Four years ago I was contacted by a writer whose work I knew from The Wire and other publications on Twitter called David Keenan. He had, a few months previously, written a scabrous review of a book I was proud of publishing and here he was (the cheeky bastard), petitioning me to read a novel which I think in its original incarnation was called Adieu to All Judges and Juries. I read the pages on a demented road trip from Mexico City to Guadalajara on the way to the Book Fair on ‘the LSD bus’ with the renegade Sexto Piso publishing crowd. An author, Carlos Velazquez, aka ‘The Hippo’, was sitting next to the driver, relentlessly skinning up. When we stopped for breakfast outside DF at a roadside taberna, he pulled up the sleeve of his t shirt to reveal a Manic Street Preachers tattoo. A Design for Life. Quite.
Just a few pages into these pages by David Keenan on a motorway seemingly only used by Narcos, the army and naïve publishers, I was forced to reluctantly acknowledge that not only could this guy write, he was writing in another language using a spectral vocabulary. (And I hadn’t, I assure you, been indulging in the candy-flavoured hallucinogens.) I called David Keenan in Glasgow. We agreed a deal. I shared some pages with Eduardo Rabasa and The Hippo on the bus later that afternoon. When we arrived in Guadalajara, we celebrated trading Spanish language rights in the book that would become This is Memorial Device over several mescals. How defiantly and appropriately Malcolm Lowry. Or Roberto Bolano, if you prefer. David and The Hippo are now firm friends: the most terrifying encounter between their two respective countries since the Scottish Vikings visited Mexico in the 1986 World Cup.
Today, a few days into official British Summertime we announced the third novel by David Keenan as a new season in his publishing life commences at White Rabbit Books. It will be the first novel published at the imprint, which is dedicated to literature related to music, because Xstabeth is full to the brim with music. It is, among other things, a novel about singersongwriters, St Petersberg, St Andrews, golf, and music as a visionary and transformative experience.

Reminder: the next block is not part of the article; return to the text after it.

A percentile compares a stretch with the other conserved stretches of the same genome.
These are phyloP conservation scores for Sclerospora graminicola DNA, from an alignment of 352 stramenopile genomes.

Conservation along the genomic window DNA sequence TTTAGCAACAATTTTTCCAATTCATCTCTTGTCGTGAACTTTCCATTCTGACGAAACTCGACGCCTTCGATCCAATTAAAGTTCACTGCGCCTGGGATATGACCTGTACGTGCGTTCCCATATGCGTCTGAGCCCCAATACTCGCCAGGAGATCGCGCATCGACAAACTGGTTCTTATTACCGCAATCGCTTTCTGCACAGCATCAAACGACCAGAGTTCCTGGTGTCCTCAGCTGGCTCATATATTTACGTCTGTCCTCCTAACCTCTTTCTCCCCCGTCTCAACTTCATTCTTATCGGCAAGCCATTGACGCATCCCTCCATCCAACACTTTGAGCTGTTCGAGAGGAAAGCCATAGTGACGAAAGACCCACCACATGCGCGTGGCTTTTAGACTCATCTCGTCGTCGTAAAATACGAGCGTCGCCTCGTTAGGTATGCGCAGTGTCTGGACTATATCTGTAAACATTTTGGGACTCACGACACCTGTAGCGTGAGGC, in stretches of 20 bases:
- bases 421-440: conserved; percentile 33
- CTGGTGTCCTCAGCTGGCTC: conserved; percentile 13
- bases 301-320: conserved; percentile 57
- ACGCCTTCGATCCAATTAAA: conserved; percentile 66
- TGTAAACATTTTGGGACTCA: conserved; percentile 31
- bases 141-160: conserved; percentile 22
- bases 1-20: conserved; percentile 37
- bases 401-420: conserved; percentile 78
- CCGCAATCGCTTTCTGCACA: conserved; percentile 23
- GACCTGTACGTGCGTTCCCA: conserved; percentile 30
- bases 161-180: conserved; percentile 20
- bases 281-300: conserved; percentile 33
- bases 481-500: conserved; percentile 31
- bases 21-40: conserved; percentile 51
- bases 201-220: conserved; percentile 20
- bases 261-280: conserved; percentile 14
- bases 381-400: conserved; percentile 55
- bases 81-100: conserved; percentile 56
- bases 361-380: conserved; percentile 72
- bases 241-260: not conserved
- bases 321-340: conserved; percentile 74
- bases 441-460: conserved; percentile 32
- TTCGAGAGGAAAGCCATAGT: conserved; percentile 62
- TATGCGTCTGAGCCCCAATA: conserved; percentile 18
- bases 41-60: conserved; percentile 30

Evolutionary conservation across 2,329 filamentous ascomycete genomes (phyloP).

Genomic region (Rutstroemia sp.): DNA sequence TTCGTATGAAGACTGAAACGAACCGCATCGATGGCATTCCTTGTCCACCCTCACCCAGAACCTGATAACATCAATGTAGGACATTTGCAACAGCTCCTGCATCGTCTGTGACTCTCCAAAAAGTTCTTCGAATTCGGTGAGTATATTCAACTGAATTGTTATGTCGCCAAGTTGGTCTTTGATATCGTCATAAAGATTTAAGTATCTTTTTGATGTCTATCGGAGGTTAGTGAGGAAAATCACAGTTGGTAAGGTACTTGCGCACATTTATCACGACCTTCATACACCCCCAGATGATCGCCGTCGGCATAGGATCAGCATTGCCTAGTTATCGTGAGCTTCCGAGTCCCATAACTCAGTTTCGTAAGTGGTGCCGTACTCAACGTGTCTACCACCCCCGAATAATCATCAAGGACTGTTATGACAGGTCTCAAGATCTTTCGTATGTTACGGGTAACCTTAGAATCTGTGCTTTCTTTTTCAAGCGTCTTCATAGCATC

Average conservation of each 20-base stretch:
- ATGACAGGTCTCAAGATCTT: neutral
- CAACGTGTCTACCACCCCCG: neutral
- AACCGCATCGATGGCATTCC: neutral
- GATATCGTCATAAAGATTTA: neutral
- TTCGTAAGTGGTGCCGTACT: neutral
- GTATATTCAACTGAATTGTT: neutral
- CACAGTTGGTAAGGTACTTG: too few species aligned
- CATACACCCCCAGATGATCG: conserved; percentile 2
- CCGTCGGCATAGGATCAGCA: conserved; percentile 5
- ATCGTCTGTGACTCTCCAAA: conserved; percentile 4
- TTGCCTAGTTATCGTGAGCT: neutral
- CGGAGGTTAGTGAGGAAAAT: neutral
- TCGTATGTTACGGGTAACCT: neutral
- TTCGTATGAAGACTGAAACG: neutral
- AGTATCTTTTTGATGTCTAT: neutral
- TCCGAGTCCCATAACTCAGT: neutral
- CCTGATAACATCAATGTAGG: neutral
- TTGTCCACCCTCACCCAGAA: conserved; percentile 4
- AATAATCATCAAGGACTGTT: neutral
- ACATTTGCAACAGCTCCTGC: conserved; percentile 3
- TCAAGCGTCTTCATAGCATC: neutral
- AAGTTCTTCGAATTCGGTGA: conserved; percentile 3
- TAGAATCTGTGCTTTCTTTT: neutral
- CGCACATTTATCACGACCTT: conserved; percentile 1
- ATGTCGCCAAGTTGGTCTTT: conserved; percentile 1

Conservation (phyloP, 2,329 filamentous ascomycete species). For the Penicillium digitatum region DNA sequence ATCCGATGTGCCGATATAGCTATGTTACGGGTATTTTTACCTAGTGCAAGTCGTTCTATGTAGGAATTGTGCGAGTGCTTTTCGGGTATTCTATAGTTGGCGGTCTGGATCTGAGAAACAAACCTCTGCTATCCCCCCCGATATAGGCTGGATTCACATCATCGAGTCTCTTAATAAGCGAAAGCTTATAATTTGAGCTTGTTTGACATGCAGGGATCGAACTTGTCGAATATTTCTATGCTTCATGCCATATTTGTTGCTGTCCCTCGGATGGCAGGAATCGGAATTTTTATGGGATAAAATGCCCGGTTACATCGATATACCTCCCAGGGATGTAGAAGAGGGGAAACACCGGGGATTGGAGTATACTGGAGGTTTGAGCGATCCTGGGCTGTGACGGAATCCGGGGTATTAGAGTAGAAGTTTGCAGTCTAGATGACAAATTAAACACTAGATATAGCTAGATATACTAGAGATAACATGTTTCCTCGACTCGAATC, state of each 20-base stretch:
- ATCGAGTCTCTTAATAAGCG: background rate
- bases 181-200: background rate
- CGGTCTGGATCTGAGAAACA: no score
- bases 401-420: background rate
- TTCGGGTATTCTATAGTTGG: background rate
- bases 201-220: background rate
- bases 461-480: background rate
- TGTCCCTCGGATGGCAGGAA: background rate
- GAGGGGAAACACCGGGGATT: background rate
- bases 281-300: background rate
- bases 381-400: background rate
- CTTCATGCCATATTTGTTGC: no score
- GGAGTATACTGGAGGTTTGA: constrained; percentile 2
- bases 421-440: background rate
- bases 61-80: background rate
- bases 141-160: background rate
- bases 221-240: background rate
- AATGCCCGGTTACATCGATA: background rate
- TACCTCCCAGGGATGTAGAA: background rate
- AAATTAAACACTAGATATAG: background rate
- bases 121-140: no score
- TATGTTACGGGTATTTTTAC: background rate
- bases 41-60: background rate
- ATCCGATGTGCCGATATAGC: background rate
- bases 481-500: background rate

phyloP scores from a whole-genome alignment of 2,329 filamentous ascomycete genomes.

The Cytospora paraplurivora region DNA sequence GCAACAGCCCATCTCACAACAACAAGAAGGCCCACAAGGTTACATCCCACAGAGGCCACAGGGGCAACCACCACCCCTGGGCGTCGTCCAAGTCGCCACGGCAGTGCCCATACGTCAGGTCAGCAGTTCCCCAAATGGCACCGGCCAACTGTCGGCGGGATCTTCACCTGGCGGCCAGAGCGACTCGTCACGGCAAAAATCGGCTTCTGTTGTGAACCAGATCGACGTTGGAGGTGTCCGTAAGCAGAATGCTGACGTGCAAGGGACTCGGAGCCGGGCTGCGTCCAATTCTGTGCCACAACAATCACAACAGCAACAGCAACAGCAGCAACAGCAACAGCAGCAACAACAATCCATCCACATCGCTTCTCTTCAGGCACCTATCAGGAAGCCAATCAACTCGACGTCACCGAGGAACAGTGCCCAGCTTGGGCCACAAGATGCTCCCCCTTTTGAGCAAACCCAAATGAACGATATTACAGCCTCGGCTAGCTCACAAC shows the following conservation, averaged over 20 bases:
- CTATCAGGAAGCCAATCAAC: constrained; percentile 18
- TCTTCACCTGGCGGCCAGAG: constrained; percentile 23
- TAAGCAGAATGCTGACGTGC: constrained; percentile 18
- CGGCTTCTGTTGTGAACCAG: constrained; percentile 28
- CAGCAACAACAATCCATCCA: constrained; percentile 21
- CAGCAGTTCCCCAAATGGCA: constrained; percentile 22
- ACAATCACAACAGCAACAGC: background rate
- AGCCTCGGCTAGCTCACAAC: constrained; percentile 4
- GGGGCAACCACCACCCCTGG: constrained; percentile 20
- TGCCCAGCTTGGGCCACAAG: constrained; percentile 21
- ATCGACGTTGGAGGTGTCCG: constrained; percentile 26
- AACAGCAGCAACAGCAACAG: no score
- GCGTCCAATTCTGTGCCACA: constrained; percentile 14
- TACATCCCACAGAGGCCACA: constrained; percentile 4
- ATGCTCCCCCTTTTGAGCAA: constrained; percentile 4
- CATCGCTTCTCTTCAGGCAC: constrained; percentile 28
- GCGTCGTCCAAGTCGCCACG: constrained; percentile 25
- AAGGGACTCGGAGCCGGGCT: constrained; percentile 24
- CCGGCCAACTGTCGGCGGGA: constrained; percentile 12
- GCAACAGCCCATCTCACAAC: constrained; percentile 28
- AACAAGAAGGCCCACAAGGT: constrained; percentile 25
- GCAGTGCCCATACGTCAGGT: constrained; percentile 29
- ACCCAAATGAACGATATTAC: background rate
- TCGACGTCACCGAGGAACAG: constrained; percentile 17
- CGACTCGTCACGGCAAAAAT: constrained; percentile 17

Xstabeth arrived with me accidentally. Last year I had arranged for David to be the inaugural Writer in Residence at Andrew Weatherall’s Convenanza Festival in Carcassonne. Andrew and I had talked about the idea of starting a private press publishing one short book a year (fiction or non-fiction) to coincide with the festival in September. The imprint would be called Convenanza Press. Safe in the knowledge there are many files of books in various finished and incomplete forms on David’s hard drive (at least six that I know of) we discussed what might be a suitable title for such a venture. A week or so after the festival he sent meXstabeth which was then called This is Where the Heart Ends claiming he couldn’t remember having written it. I believed him. We talked some more and reached the conclusion it had been written over a period of weeks towards the end of 2017 after a particularly eventful visit to Holland together. A moment, we both reflected, when we had both been quite unhinged.
Earlier this year, I think around the time of Weatherall’s funeral, David informed me of the existence of a 22,000-word prequel to Xstabeth called The Towers The Fields The Transmitters. Excited and intimidated by the sheer volume of WORDS ready to pour forth into the world from this writer we decided to gift this book to readers in ebook form when you pre-order the new novel. The Towers The Fields The Transmitterswill then disappear. Did it technically ever exist? Or did we collectively dream it into life?
Here is a short contextualising preface David wrote for Xstabeth and a 23 track White Rabbit playlist. A few weeks ago, I shared Xstabeth with Edna O’Brien who, although her eyesight is failing, was keen to read it. She said of it, ‘I sometimes think David Keenan dreams aloud. His prose has the effortless, enigmatic, unsettling quality of dream. In Xstabeth, as with For the Good Times, the narrative shuttles between episodes of nearness and chasm … Reading it feels like being cut open to the accompanying sound of ecstatic music.’
I have little memory of the writing of Xstabeth, but I believe it took place just after, or just before, the publication of my first novel, This Is Memorial Device. In other words, it was written in a state of possession. And then it disappeared. I moved onto something else and forgot I had even written it. Then I stumbled across it one day while tidying files on my computer and finally read it for the first time. And it spoke to me in an unrecognisable voice, a voice that seemed fathomless, bottomless. I came to the point of figuring out what my own book was about, or rather, more, what it wanted to be. Though in a way I’m still figuring it out. And besides, there is no point.
I have been a lifelong fan of William Blake. I always thought my studying of him would one day pay off in some kind of gnosis or illuminated understanding. But truly, I have lived with Blake long enough to know that there is no stopping, no place of rest, in Blake, no final judgement. Blake’s works are alive, energy in eternal delight, and so are not resolvable, and have no ‘point’ to deliver or to be gained. Blake cuts through literary materialism, which is why he is as alive, now, today, as he ever was.
There is no resolution in life, people simply disappear. Authors, then, are like ministering angels, with the balm of continuity, the blessing of resolution, the benediction of sense, and structure. But as Blake notes, throughout his work, there are infernal angels too, and these, also, have their holy duties.